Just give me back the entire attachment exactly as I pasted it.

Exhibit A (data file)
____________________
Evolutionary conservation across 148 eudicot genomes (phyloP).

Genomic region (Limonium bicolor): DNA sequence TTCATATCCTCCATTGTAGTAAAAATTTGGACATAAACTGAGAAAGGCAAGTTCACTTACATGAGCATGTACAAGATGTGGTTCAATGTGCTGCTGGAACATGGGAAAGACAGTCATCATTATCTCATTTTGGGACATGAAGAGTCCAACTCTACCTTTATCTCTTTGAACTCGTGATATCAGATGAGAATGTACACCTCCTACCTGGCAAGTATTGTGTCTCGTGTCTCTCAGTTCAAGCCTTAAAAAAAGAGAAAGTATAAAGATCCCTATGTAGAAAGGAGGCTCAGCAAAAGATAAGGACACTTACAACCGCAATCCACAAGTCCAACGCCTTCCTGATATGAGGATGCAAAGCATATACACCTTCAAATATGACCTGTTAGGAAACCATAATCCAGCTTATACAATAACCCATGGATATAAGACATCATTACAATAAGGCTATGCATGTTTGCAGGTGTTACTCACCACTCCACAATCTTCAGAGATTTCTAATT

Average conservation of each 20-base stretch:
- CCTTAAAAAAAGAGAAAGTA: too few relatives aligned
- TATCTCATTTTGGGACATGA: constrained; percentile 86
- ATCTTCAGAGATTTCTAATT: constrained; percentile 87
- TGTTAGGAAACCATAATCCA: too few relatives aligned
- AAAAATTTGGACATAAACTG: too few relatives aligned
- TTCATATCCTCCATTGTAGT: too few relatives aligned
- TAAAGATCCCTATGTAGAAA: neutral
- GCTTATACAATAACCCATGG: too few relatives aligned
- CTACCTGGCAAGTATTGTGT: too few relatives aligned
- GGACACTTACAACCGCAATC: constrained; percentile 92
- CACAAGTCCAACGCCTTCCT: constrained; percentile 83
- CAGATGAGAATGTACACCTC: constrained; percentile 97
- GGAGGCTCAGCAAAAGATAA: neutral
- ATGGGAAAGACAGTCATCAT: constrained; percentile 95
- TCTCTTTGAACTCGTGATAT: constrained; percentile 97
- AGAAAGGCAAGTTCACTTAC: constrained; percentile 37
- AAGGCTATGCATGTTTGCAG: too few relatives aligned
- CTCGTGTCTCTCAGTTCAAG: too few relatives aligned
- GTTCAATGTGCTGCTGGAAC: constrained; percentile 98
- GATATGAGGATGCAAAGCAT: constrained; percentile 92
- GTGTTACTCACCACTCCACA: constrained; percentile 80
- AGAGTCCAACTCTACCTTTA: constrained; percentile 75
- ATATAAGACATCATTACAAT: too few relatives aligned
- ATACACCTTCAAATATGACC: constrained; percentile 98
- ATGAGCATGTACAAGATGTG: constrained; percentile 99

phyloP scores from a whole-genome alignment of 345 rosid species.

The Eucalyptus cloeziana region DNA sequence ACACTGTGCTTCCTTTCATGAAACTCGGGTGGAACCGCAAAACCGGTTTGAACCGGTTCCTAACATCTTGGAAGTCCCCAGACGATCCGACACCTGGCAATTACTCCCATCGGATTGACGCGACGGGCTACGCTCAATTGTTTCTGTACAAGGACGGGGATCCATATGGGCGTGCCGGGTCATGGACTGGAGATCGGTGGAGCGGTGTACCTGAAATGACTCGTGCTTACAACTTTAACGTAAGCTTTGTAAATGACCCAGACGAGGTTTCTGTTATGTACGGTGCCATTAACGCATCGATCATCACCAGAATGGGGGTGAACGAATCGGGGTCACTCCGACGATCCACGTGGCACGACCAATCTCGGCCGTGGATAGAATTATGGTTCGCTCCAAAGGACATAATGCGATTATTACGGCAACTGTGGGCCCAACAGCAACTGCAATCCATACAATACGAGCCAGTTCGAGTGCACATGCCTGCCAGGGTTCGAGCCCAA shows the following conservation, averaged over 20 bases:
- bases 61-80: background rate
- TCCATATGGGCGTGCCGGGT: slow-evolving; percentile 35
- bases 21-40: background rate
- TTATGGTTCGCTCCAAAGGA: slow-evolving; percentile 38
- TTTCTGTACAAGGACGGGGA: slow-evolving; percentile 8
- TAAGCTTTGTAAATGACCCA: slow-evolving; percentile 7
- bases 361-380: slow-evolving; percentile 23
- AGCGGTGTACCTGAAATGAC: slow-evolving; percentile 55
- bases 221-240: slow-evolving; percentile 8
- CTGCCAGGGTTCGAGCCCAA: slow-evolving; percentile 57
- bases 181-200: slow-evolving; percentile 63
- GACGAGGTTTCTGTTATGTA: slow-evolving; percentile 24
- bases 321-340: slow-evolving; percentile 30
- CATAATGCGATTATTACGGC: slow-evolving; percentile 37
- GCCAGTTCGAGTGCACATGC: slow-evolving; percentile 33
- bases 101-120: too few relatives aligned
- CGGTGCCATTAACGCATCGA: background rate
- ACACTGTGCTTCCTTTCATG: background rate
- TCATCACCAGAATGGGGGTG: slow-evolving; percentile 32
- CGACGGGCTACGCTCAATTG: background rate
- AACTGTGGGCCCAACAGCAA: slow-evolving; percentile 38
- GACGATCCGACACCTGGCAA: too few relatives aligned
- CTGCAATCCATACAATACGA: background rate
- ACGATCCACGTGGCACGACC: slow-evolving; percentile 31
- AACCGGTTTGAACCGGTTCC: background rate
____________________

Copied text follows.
Evolutionary conservation across 148 eudicot genomes (phyloP).

Genomic region (Limonium bicolor): DNA sequence TTCATATCCTCCATTGTAGTAAAAATTTGGACATAAACTGAGAAAGGCAAGTTCACTTACATGAGCATGTACAAGATGTGGTTCAATGTGCTGCTGGAACATGGGAAAGACAGTCATCATTATCTCATTTTGGGACATGAAGAGTCCAACTCTACCTTTATCTCTTTGAACTCGTGATATCAGATGAGAATGTACACCTCCTACCTGGCAAGTATTGTGTCTCGTGTCTCTCAGTTCAAGCCTTAAAAAAAGAGAAAGTATAAAGATCCCTATGTAGAAAGGAGGCTCAGCAAAAGATAAGGACACTTACAACCGCAATCCACAAGTCCAACGCCTTCCTGATATGAGGATGCAAAGCATATACACCTTCAAATATGACCTGTTAGGAAACCATAATCCAGCTTATACAATAACCCATGGATATAAGACATCATTACAATAAGGCTATGCATGTTTGCAGGTGTTACTCACCACTCCACAATCTTCAGAGATTTCTAATT

Average conservation of each 20-base stretch:
- CCTTAAAAAAAGAGAAAGTA: too few relatives aligned
- TATCTCATTTTGGGACATGA: constrained; percentile 86
- ATCTTCAGAGATTTCTAATT: constrained; percentile 87
- TGTTAGGAAACCATAATCCA: too few relatives aligned
- AAAAATTTGGACATAAACTG: too few relatives aligned
- TTCATATCCTCCATTGTAGT: too few relatives aligned
- TAAAGATCCCTATGTAGAAA: neutral
- GCTTATACAATAACCCATGG: too few relatives aligned
- CTACCTGGCAAGTATTGTGT: too few relatives aligned
- GGACACTTACAACCGCAATC: constrained; percentile 92
- CACAAGTCCAACGCCTTCCT: constrained; percentile 83
- CAGATGAGAATGTACACCTC: constrained; percentile 97
- GGAGGCTCAGCAAAAGATAA: neutral
- ATGGGAAAGACAGTCATCAT: constrained; percentile 95
- TCTCTTTGAACTCGTGATAT: constrained; percentile 97
- AGAAAGGCAAGTTCACTTAC: constrained; percentile 37
- AAGGCTATGCATGTTTGCAG: too few relatives aligned
- CTCGTGTCTCTCAGTTCAAG: too few relatives aligned
- GTTCAATGTGCTGCTGGAAC: constrained; percentile 98
- GATATGAGGATGCAAAGCAT: constrained; percentile 92
- GTGTTACTCACCACTCCACA: constrained; percentile 80
- AGAGTCCAACTCTACCTTTA: constrained; percentile 75
- ATATAAGACATCATTACAAT: too few relatives aligned
- ATACACCTTCAAATATGACC: constrained; percentile 98
- ATGAGCATGTACAAGATGTG: constrained; percentile 99

phyloP scores from a whole-genome alignment of 345 rosid species.

The Eucalyptus cloeziana region DNA sequence ACACTGTGCTTCCTTTCATGAAACTCGGGTGGAACCGCAAAACCGGTTTGAACCGGTTCCTAACATCTTGGAAGTCCCCAGACGATCCGACACCTGGCAATTACTCCCATCGGATTGACGCGACGGGCTACGCTCAATTGTTTCTGTACAAGGACGGGGATCCATATGGGCGTGCCGGGTCATGGACTGGAGATCGGTGGAGCGGTGTACCTGAAATGACTCGTGCTTACAACTTTAACGTAAGCTTTGTAAATGACCCAGACGAGGTTTCTGTTATGTACGGTGCCATTAACGCATCGATCATCACCAGAATGGGGGTGAACGAATCGGGGTCACTCCGACGATCCACGTGGCACGACCAATCTCGGCCGTGGATAGAATTATGGTTCGCTCCAAAGGACATAATGCGATTATTACGGCAACTGTGGGCCCAACAGCAACTGCAATCCATACAATACGAGCCAGTTCGAGTGCACATGCCTGCCAGGGTTCGAGCCCAA shows the following conservation, averaged over 20 bases:
- bases 61-80: background rate
- TCCATATGGGCGTGCCGGGT: slow-evolving; percentile 35
- bases 21-40: background rate
- TTATGGTTCGCTCCAAAGGA: slow-evolving; percentile 38
- TTTCTGTACAAGGACGGGGA: slow-evolving; percentile 8
- TAAGCTTTGTAAATGACCCA: slow-evolving; percentile 7
- bases 361-380: slow-evolving; percentile 23
- AGCGGTGTACCTGAAATGAC: slow-evolving; percentile 55
- bases 221-240: slow-evolving; percentile 8
- CTGCCAGGGTTCGAGCCCAA: slow-evolving; percentile 57
- bases 181-200: slow-evolving; percentile 63
- GACGAGGTTTCTGTTATGTA: slow-evolving; percentile 24
- bases 321-340: slow-evolving; percentile 30
- CATAATGCGATTATTACGGC: slow-evolving; percentile 37
- GCCAGTTCGAGTGCACATGC: slow-evolving; percentile 33
- bases 101-120: too few relatives aligned
- CGGTGCCATTAACGCATCGA: background rate
- ACACTGTGCTTCCTTTCATG: background rate
- TCATCACCAGAATGGGGGTG: slow-evolving; percentile 32
- CGACGGGCTACGCTCAATTG: background rate
- AACTGTGGGCCCAACAGCAA: slow-evolving; percentile 38
- GACGATCCGACACCTGGCAA: too few relatives aligned
- CTGCAATCCATACAATACGA: background rate
- ACGATCCACGTGGCACGACC: slow-evolving; percentile 31
- AACCGGTTTGAACCGGTTCC: background rate